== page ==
The owners of the Prince Edward in Holloway (Crown) thought they could turn down beer deliveries from their landlords Inntrepreneur and buy their beer from other suppliers
Who: Inntrepreneur Pub Company v East Crown Ltd
When: July 2000
Where: Holloway and Chancery, London
The owners of the “Prince Edward” in Holloway (“Crown”) thought they could turn down beer deliveries from their landlords Inntrepreneur and buy their beer from other suppliers, despite their “tied house” agreement of 1996. Why? Because following a Monopolies and Mergers Commission investigation in 1990 into the “pubs for breweries” swap between Grand Metropolitan and Courage, by which Inntrepreneur was formed as a joint venture between the two, the MMC concluded that this was against the public interest. Accordingly Inntrepreneur gave undertakings which included a promise that any ties on pubs remaining in Inntrepreneur’s ownership as of 28/3/98 would be released. So when Crown signed a lease with Inntrepreneur in August 1996, they expected that despite the tied house provisions in the lease, they would be free agents for the purposes of drink supplies come March 1998. Inntrepreneur disagreed and when Crown stopped taking deliveries from Inntrepreneur and went elsewhere, Inntrepreneur sought an injunction preventing them from doing so. The pub combine pointed to a clause in the 1996 lease, which stated that subject to any later variation to it agreed in writing between the parties, the lease “constitutes the entire agreement between the parties.”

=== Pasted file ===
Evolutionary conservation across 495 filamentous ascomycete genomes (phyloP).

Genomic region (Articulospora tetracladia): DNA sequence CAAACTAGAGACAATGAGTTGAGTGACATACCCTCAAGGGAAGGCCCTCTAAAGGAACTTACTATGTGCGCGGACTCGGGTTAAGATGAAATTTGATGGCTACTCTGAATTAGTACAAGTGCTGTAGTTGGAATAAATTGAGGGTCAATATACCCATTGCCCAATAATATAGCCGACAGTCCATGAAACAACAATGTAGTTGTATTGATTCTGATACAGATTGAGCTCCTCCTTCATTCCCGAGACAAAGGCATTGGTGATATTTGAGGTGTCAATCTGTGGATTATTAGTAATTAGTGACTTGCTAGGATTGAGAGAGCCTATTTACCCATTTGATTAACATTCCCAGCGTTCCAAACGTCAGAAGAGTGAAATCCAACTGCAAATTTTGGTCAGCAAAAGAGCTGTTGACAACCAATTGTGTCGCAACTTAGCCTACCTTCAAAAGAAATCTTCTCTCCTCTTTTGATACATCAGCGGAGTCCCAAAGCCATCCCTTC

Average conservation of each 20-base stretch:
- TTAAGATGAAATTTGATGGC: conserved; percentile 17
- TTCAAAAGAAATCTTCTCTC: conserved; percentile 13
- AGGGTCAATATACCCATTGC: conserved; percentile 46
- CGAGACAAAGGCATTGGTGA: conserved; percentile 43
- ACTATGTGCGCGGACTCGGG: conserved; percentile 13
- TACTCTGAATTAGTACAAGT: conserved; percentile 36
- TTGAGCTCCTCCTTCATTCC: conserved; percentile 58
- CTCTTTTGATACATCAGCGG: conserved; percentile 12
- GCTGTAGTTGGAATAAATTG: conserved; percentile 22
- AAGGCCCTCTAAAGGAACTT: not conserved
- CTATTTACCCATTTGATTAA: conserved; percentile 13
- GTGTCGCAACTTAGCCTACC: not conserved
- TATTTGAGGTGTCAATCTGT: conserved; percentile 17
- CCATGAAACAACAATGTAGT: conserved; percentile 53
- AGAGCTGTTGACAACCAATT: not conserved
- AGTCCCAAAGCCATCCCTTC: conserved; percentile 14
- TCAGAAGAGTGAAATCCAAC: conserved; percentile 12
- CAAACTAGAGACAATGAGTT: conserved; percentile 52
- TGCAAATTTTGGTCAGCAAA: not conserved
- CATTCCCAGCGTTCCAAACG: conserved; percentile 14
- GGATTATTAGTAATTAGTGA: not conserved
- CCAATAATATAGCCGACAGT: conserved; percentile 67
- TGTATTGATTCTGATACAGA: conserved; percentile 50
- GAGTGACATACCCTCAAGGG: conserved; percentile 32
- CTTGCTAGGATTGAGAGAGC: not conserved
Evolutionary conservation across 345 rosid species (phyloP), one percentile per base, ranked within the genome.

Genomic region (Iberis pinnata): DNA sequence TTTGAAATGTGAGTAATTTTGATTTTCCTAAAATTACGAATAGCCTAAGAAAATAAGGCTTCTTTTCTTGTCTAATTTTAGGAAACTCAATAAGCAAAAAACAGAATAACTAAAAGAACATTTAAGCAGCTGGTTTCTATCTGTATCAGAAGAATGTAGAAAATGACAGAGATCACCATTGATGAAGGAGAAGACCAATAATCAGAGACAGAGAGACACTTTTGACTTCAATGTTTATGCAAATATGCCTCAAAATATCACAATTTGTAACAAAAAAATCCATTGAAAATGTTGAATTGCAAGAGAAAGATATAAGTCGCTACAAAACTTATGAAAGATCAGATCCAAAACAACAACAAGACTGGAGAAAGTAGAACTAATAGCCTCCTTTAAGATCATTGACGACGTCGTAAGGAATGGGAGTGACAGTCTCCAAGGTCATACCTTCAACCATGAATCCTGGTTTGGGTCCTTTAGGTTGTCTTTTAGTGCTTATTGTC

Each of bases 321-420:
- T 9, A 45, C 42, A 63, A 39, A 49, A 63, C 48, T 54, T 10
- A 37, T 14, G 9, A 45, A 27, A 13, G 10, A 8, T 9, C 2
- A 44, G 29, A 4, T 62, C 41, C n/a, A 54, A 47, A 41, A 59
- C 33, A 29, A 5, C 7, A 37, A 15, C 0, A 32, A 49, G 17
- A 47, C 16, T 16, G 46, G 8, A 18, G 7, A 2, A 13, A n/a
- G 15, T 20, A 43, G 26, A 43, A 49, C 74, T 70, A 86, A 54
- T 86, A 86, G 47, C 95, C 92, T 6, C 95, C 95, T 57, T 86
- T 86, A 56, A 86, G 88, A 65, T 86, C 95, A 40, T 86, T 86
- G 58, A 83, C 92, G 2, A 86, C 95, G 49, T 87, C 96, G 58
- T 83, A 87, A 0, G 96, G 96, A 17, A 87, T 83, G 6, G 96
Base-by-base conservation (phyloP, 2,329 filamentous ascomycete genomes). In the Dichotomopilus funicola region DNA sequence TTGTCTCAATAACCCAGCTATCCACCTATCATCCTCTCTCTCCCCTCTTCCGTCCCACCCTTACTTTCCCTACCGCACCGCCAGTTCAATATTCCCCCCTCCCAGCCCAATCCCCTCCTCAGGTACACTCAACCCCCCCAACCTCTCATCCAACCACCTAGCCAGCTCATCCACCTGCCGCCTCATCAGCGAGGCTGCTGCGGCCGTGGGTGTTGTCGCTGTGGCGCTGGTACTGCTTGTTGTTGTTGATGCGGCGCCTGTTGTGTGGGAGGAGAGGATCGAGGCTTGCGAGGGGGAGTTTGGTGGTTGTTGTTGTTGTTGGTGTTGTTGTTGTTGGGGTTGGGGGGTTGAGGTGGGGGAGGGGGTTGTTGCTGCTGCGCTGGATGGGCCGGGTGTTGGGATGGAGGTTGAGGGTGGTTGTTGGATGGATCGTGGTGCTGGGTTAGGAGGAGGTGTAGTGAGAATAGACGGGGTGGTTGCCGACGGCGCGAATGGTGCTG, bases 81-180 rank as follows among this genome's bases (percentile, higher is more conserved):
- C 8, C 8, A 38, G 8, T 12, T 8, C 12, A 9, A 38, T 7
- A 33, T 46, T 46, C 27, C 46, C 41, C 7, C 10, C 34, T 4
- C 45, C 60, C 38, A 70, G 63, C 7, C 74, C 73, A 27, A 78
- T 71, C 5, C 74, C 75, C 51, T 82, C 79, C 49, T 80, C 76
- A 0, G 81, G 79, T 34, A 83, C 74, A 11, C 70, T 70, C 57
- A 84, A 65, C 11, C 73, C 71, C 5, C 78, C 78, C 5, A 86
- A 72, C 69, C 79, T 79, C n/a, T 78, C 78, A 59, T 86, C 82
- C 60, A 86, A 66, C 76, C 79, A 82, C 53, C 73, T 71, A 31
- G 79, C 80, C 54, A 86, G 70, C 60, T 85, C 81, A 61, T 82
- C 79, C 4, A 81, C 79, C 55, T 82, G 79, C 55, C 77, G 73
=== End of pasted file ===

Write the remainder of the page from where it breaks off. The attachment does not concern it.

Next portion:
This prevented Crown from arguing, they said, that Inntrepreneur had given any collataral warranty, outside the 1996 lease, by way of its 1990 undertakings to the MMC (which in any event it had obtained a release from in 1996). The court agreed with Inntrepreneur and the Crown were injuncted from taking supplies from anybody apart from Inntrepreneur.
Why this matters:
“Entire agreement” clauses may seem like meaningless boilerplate, but this case shows where they can come into their own, preventing a contracting party from using the other party’s past conduct as a basis for arguing that a clause in the contract is no longer binding.